Friday, 8 May 2015

Best of 21st Century British Alt. Cinema

Over recent years, Britain’s cinema output has been rather…predictable. The majority of said output has been generic Oscar-fodder biopics (12 Years A Slave, The Theory Of Everything, etc.) and feel-good films (anything with Richard Curtis attached). But every so often, amongst all of this, we put out some really fresh and original material that reminds us of the true power of film. Here’s my rundown of the best in alternative British cinema. 

LOCKE (2013)

Directed by Steven Knight

Tom Hardy…as a Welsh builder…driving. At its core, that’s what Locke is. Wrongly marketed as a fast, edge-of-your-seat thriller; Locke is slow, quiet drama. But my goodness, what an incredible film. Hardy delivers the performance of a lifetime here, single-handedly demanding our attention for the duration of the film. We don’t see ANYONE else onscreen, as the only other voices in the film come from Locke’s colleagues and family on the phone. I don’t want to ruin the plot of the film – like many stories, the twists and turns of Locke’s journey fall better unto a blind audience with no knowledge of what to expect. As such, I’d even suggest you avoid the misleading trailers. But, believe me when I say that Locke is extremely intelligent thought-provoking entertainment and a breath of fresh air for cinema. 


Directed by Ben Wheatley 

Britain’s always been good for dark comedy – I guess we have a twisted sense of humour sometimes. And what better example than Ben Wheatley’s wonderfully violent and bloody hilarious Sightseers, telling the story of Birmingham couple Chris & Tina’s caravan holiday across England. Sounds exciting, right? But as events conspire against them and the holiday goes downhill, one thing leads to another and the couple leave a trail of bodies behind them as they continue their trip. Alice Lowe (Garth Marenghi’s Darkplace) is great here as the not-so-bright Tina but the real star is relatively unknown Steve Oram as short-tempered Chris. With the spirit of classics Withnail & I and Mike Leigh’s Nuts in May throughout, Sightseers is a true gem. Pitch black humour, over-the-top violence and some great caravans; this is a sight worth seeing.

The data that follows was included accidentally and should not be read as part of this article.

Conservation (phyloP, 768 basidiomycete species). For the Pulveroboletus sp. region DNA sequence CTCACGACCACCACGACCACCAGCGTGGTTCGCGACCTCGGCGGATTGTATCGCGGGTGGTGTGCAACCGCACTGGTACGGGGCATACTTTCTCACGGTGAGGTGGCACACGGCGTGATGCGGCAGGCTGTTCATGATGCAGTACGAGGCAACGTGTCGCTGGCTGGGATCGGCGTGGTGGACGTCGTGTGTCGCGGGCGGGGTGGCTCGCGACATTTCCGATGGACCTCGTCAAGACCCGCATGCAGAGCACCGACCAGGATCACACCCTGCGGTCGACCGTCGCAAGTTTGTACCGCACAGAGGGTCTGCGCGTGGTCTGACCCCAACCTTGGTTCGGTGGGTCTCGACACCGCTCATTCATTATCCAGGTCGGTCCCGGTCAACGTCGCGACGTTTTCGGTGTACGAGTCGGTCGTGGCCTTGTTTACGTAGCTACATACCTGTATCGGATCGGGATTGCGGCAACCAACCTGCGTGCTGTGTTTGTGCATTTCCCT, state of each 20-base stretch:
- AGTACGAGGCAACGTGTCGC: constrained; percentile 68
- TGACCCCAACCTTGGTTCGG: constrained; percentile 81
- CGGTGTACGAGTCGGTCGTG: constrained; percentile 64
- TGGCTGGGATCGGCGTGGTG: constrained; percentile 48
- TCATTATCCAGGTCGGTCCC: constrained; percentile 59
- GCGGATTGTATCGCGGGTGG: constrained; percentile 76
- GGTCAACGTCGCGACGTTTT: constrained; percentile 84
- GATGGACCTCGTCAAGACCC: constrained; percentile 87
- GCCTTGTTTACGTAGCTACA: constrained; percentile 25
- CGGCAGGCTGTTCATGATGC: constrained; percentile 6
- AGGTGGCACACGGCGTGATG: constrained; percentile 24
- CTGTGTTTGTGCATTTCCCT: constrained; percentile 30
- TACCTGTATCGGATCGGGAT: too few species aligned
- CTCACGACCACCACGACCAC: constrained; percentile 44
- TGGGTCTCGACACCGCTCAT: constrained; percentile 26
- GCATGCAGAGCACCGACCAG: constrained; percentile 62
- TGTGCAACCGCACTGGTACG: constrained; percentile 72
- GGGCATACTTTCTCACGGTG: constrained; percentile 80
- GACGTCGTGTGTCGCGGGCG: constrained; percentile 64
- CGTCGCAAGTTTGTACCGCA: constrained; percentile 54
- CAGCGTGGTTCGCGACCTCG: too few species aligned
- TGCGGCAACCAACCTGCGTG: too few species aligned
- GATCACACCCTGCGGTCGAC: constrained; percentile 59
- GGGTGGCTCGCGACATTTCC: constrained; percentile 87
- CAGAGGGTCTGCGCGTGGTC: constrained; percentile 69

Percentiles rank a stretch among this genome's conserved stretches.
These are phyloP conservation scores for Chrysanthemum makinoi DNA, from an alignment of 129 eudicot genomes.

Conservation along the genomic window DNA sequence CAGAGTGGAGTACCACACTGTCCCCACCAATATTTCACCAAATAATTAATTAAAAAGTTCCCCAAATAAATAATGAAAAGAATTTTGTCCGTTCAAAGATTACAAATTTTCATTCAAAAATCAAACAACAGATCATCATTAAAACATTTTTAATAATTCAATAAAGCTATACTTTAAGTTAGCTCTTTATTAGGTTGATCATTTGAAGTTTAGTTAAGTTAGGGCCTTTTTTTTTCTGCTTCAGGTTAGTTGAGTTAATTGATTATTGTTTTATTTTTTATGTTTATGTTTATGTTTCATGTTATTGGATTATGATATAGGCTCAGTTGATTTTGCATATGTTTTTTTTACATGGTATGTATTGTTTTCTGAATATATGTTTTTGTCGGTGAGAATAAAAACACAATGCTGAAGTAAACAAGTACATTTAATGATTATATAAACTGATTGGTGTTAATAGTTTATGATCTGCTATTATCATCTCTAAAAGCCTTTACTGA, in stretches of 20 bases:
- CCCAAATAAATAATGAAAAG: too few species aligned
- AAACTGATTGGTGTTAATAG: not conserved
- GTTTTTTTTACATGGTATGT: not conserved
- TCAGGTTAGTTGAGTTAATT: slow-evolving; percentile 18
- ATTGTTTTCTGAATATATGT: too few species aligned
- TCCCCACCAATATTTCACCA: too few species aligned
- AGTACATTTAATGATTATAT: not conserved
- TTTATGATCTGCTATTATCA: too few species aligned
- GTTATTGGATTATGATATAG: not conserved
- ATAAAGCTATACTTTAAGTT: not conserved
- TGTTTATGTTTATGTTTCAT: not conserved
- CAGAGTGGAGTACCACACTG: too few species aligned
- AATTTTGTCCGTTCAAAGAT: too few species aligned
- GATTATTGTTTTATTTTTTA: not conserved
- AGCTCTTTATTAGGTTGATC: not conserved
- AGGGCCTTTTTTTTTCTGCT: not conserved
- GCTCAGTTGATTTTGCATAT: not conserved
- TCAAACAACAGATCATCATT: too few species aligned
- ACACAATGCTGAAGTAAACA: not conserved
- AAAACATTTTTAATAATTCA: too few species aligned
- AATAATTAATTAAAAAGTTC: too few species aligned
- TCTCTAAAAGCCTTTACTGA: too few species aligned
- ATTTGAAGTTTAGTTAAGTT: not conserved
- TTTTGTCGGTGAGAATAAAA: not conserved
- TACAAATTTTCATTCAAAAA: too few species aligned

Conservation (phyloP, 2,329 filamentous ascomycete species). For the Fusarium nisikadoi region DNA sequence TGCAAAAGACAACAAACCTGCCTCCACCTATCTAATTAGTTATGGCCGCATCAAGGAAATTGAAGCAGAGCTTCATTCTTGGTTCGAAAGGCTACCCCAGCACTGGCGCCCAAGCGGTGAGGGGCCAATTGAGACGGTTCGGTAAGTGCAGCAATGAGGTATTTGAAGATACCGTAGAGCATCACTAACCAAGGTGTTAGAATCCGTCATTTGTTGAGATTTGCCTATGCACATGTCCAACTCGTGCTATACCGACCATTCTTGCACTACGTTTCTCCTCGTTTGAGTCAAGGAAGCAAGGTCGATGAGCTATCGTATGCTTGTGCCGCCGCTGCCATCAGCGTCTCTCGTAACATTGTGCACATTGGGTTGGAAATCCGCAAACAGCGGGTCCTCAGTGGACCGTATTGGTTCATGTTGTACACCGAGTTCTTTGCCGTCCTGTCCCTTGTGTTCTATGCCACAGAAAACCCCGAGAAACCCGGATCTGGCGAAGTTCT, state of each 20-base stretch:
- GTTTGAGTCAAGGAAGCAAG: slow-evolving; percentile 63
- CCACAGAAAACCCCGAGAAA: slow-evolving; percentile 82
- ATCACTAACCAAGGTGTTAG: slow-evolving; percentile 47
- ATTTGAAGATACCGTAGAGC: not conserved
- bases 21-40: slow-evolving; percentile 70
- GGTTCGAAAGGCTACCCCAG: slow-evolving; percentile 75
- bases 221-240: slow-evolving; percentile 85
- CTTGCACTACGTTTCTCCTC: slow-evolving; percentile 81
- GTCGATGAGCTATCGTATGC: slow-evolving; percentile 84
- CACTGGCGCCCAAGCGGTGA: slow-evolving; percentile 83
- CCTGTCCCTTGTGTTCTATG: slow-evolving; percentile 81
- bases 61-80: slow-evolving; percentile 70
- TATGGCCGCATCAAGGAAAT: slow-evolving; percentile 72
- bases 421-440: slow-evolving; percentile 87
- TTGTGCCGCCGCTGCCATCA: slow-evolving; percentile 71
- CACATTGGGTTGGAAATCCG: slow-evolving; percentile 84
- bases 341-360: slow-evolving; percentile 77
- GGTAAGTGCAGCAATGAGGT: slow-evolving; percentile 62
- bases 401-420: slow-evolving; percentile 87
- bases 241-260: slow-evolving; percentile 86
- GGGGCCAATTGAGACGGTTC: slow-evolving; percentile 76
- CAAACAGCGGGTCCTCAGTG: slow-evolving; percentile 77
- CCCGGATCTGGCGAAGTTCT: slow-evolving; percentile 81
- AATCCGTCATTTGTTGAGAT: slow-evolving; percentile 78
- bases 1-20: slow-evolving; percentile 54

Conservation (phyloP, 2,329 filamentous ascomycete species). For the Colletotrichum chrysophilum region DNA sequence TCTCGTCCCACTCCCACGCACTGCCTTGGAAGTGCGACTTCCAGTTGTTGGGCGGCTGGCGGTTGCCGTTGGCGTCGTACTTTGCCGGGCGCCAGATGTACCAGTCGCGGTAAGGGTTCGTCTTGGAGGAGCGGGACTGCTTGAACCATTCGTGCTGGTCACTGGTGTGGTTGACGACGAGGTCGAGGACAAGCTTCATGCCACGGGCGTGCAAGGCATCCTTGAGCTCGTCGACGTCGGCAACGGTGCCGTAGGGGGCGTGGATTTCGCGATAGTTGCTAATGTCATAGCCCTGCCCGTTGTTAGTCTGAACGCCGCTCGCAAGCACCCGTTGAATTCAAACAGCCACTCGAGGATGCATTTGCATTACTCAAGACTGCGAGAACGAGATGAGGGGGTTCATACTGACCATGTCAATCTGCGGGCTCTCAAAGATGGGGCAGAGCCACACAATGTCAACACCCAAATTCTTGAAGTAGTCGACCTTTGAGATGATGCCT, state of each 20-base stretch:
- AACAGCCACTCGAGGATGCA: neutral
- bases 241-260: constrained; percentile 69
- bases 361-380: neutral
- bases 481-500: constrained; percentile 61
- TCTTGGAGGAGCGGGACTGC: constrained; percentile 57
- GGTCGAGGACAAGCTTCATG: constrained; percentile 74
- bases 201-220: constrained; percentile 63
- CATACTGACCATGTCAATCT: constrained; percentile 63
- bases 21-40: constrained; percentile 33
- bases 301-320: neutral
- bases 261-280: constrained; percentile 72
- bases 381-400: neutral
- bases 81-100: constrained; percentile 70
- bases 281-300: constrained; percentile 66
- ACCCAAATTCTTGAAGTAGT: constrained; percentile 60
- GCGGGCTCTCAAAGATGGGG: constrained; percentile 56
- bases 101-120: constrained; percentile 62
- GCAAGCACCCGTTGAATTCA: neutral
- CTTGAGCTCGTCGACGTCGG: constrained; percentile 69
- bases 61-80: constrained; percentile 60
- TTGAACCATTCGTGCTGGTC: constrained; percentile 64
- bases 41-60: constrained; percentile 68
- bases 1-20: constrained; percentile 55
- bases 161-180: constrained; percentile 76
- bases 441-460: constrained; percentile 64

Directed by Jonathan Glazer

Next up, Jonathan Glazer’s surreal and scary Under The Skin. Scarlett Johansson plays an unnamed ‘woman’ prowling the streets of Scotland, and that’s all I’m prepared to say. Once again, the plot is full of surprises that shouldn’t be spoiled so I’m keeping quiet! Scarlett Johansson is phenomenal in the role, showing a complete lack of emotion with great skill. Interestingly, a lot of the other ‘characters’ are played by non-actors – hidden cameras captured Johansson’s interactions with the people of the streets, while she remained in character. Now, the film demands a LOT of attention and an analytical mind for the strong surrealism and metaphorical shots. Those who give this attention to the film will be rewarded. And those who don’t? Well, Scarlett Johansson gets undressed in it if that floats your boat and lifts your luggage.

28 DAYS LATER (2002)

Directed by Danny Boyle

In 2002, Danny Boyle breathed new life into the ‘zombie’ genre with this modern classic. Although many, including myself, have been known to argue that ‘the infected’ in this film AREN’T zombies; I suppose the film is a ‘zombie film’ at its core. Shot on handheld digital cameras, the film delivers extremely gritty and eerie cinematography – there is a sequence in a deserted London that is still breath-taking today. For those who don’t know the plot – 28 Days Later tells the story of a young man who awakens from a coma to a post-apocalyptic world (*cough*The Walking Dead*cough*) and joins a group of survivors as they head toward a safe zone. Although it may sound predictable, rest assured the plot takes some surprising turns and, despite being made 13 years ago, still holds up well as a fresh and unique horror film.


Directed by Jonathan Glazer

And finally; the delightfully profane Sexy Beast – also directed by Jonathan Glazer. Ex-gangster Gal (Ray Winstone) is trying to enjoy retirement in his sunny villa, but his old criminal friend Don (Ben Kingsley) has other ideas. When taken as a whole, the film is a run-of-the-mill British crime thriller that is not too dissimilar from Guy Ritchie’s classics Snatch and Lock, Stock & 2 Smoking Barrels. But there’s some very interesting surreal imagery scattered throughout when you least expect it, making it stand out as something of a gem of the genre. Making it stand out even more is a phenomenal Oscar-nominated performance from Kingsley, who yells some of the finest and vilest insults in cinema history like he was born to say them. A swear-filled modern crime classic and a nice alternative to Ritchie’s greats, Sexy Beast is worth a look. Maybe it isn’t one to watch with your dear old gran, though.

To conclude, this small offering of alternative cinema should open up a great pool of unusual, unique, dark, twisted, sometimes even surreal works to you. Britain isn’t all Paddington and Harry Potter, you know!

Sam Love

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